Players were swirling through the victorious locker room, some carrying oranges like edible trophies, all wearing smiles of varying widths. Tarvarus McFadden stopped in front of his stall to soak it in.
“Next year, we open up with (gosh darn) Alabama,” he said to a nearby teammate, slipping him five.
They broke the handshake, and McFadden corrected himself.
“Hold up,” he said. “Alabama opens up with us.”
Florida State (10-3) should be confident. After a 33-32 win over sixth-ranked Michigan in an instant-classic Orange Bowl, the 11th-ranked Seminoles will enjoy top-10 status this offseason. You can also mark them down as the preseason favorite to win the ACC.
Yes, it’s Dec. 31, but how to argue?
Clemson played a playoff game Saturday, which gave its fans one last look at this year’s team. Dabo Swinney will wave goodbye to a truckload of junior talent: record-setting quarterback Deshaun Watson, tailback Wayne Gallman and receivers Mike Williams and Artavis Scott, and loses all-conference seniors at tight end, linebacker, cornerback and center. Sure, he’s recruited as well as FSU, but that’s a heavyweight group to replace.
The other contenders don’t have the same type of players on stage or waiting in the wings. Louisville has the biggest star in the league, Heisman winner Lamar Jackson, for at least another year. There’s a host of graduation-induced questions around him. Coastal Division winner Virginia Tech should be good, but great? We’ll see. The potential quarterback departures at Miami and North Carolina make it tough to foretell the futures of those programs, at least until further notice.
FSU, meanwhile, is on the rise.
In all, 10 seniors on scholarship will depart. Just four are starters, and one of them is fullback Freddie Stevenson — a fine foot soldier, but hardly a game-changer. Defensive end Demarcus Walker is a major loss, but that could mean more playing time for talented backup Brian Burns. FSU will lose cornerback Marquez White, but here comes five-star recruit Stanford Samuels. Receiver Kermit Whitfield is gone, but FSU never lacks wideouts.
“The seniors and the guys that we’re losing, that’s unfortunate, but that’s the way the game goes,” redshirt freshman quarterback Deondre Francois said. “But we have a lot of talent coming back.”
Florida State returns most everyone from a top-30 defense and regains its best player. Star safety Derwin James will be back next year after missing much of this season with a knee injury.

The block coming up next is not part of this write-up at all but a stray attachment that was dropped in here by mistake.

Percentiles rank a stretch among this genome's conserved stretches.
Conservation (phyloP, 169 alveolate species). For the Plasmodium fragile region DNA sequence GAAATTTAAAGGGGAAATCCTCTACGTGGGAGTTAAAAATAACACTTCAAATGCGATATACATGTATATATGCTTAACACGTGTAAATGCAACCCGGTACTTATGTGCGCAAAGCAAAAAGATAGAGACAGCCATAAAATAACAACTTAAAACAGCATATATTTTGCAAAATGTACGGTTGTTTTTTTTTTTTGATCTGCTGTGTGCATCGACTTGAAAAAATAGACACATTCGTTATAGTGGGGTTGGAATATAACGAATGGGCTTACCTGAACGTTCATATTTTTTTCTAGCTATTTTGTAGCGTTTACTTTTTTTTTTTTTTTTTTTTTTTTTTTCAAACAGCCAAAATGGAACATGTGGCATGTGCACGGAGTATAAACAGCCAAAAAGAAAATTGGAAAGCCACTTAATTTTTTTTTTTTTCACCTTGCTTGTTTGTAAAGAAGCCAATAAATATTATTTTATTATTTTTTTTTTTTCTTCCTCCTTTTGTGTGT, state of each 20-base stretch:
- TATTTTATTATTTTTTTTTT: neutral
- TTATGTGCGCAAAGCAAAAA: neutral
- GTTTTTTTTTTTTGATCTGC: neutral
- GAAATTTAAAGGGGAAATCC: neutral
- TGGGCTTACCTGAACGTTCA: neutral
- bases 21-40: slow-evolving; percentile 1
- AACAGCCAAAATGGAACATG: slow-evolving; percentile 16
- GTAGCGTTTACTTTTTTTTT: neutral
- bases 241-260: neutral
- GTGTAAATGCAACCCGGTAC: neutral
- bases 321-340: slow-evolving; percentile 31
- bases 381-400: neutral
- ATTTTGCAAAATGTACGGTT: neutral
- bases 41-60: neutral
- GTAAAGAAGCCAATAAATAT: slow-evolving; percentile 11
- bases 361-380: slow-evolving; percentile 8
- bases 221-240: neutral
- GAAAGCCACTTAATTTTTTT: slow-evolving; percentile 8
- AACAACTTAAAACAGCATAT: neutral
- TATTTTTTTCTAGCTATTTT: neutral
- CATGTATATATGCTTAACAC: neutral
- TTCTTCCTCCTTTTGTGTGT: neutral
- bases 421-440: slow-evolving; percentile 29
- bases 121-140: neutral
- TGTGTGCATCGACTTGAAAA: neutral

“Losing him hurt us, but it made us better because everyone under him got experience,” Burns said. “They had to step up. Now we don’t have to worry about anything, because our backups are great and D.J. is back.”
Burns, who had more sacks (9.5) than any true freshman and more than any FSU freshman since Ron Simmons in 1977, said “there’s so much information I’ve soaked out of Demarcus I can add to my game. … Me and (sophomore defensive end Josh) Sweat and the rest of our defense, we’re something serious. This defense is going to be amazing.”
The offense? Look at it this way: even if one of the best running backs in the nation turns pro, FSU’s backfield will be one of the ACC’s best.
Cam Akers, the top-rated back in the 2017 recruiting class, committed to FSU last week. He is billed as fast, physical and smart. Elite recruits from Mississippi almost never leave the state, but Akers couldn’t resist Jimbo Fisher’s call.
If Akers — or another blue-chip recruit, Khalan Laborn — isn’t ready to shine as early as Cook did, junior-to-be Jaqcues Patrick and sophomore Amir Rasul should handle the job just fine.
Akers will enroll next week with two other five-star prospects, cornerback Samuels and defensive end Joshua Kaindoh. Five more early enrollees will join them. All will have a leg up going into fall practices.
Francois, the ACC’s rookie of the year, sometimes throws wild, but when he’s on, he does a passable impression of Jameis Winston. If not quite as talented, he’s surely as tough. He was hammered by defenders all year, and got up again and again. The Florida State offensive line returns intact, so that should help keep him healthy.
The most important piece: Fisher, often rumored to be leaving, last month signed a contract extension through at least 2024, and worth at least $5.5 million per year. That’s the price tag for a coach who is 78-17, with a New Year’s Six bowl appearance in each of the past five seasons. FSU has no problem signing the checks, and Fisher clearly loves it in Tallahassee.
“The legacy these seniors left with the youth and talent on this team, boy, the future looks good,” he said. “We’ve got a chance to have a good football team for a while.”